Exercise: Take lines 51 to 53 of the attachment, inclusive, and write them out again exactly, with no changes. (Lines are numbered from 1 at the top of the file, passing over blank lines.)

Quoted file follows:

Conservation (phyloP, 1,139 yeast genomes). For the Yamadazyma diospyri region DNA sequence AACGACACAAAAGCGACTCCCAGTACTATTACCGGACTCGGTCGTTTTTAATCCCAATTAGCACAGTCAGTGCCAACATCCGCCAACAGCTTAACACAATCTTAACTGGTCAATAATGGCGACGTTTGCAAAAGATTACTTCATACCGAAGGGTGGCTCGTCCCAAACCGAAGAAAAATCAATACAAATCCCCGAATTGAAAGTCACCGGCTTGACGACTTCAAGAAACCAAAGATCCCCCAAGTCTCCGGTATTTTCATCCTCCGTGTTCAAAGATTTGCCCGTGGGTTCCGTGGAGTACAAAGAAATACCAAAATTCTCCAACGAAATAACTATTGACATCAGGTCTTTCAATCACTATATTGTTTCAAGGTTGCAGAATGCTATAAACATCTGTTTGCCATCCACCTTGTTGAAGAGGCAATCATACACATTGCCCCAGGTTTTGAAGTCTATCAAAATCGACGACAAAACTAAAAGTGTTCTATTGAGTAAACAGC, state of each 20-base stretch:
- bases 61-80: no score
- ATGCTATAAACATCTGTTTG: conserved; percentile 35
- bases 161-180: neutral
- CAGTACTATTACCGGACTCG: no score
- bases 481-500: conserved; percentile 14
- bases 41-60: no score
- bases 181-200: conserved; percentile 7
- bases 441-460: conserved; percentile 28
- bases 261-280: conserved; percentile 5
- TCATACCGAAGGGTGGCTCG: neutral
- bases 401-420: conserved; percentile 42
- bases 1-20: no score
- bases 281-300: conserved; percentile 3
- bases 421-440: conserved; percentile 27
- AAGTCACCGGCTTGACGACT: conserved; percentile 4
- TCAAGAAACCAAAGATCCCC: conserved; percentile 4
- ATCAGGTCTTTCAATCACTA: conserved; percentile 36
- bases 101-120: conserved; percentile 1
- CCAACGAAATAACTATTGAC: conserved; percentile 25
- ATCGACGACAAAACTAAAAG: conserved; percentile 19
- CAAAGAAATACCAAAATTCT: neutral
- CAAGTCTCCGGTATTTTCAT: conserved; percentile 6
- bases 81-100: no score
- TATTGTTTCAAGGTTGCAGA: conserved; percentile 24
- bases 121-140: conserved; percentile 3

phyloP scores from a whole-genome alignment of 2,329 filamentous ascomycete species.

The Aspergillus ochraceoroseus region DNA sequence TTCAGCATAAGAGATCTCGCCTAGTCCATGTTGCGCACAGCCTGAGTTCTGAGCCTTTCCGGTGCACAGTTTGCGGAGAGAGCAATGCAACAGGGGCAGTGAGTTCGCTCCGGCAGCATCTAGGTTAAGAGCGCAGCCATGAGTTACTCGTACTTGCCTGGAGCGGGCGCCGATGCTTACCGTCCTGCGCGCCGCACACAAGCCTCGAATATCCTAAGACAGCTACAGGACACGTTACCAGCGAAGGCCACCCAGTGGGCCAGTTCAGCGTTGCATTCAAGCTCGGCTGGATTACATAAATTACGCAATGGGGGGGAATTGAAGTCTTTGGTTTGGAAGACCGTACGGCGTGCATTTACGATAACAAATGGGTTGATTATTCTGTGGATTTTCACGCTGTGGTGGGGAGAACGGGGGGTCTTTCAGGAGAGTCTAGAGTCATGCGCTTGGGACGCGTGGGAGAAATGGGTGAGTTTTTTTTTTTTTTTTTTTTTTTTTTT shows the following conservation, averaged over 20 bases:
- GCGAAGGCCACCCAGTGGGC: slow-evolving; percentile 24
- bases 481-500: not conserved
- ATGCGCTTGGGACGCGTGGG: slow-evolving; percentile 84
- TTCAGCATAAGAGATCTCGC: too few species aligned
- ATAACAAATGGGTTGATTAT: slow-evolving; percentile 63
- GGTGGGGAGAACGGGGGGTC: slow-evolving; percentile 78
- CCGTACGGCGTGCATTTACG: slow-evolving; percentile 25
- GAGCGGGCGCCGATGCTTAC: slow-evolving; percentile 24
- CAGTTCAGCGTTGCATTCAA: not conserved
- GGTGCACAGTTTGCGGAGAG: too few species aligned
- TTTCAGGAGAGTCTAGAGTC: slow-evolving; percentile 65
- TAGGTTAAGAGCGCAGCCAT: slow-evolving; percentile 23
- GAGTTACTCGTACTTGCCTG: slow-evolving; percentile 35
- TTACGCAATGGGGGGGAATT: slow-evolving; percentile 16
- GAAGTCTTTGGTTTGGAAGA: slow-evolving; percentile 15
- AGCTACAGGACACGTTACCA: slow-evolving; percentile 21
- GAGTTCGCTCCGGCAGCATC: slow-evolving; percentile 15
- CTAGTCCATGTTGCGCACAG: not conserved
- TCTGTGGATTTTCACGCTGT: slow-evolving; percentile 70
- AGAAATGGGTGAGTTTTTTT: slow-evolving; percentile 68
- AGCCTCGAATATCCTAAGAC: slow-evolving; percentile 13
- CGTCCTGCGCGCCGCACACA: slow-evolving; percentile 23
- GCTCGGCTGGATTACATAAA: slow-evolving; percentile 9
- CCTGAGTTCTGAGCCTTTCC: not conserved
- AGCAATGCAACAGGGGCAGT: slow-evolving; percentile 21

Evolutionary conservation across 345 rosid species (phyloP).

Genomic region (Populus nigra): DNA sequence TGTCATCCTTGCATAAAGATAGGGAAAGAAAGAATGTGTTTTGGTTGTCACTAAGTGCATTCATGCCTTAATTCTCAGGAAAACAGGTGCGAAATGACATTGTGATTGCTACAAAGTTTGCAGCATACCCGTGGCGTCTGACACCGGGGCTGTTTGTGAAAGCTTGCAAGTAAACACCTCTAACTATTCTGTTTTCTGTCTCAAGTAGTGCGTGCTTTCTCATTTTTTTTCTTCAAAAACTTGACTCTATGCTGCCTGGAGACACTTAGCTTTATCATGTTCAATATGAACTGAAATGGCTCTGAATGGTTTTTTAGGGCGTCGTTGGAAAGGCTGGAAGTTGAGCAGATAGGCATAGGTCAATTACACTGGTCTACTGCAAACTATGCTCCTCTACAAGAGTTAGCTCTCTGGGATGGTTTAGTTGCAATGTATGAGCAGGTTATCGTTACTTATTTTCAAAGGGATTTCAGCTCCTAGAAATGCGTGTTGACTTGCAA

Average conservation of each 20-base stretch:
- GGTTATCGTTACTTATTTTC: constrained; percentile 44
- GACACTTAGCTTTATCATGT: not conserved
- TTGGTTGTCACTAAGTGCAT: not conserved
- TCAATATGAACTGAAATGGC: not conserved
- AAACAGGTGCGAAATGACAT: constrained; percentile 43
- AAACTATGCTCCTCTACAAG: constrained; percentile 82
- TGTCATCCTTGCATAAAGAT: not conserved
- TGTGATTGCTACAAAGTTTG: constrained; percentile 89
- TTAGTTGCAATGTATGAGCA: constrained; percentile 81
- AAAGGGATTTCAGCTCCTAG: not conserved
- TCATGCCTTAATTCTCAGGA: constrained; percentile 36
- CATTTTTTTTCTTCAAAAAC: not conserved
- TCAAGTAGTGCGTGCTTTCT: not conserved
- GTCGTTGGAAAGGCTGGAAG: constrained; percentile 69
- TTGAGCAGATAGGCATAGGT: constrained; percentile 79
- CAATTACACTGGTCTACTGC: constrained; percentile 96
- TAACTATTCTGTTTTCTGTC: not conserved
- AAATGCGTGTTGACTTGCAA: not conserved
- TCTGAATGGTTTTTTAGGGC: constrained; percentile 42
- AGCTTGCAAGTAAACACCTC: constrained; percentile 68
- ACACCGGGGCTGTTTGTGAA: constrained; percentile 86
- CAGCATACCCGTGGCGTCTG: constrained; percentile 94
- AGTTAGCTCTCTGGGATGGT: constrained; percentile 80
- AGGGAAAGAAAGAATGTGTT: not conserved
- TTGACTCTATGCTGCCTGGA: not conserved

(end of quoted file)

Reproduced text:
- GCTCGGCTGGATTACATAAA: slow-evolving; percentile 9
- CCTGAGTTCTGAGCCTTTCC: not conserved
- AGCAATGCAACAGGGGCAGT: slow-evolving; percentile 21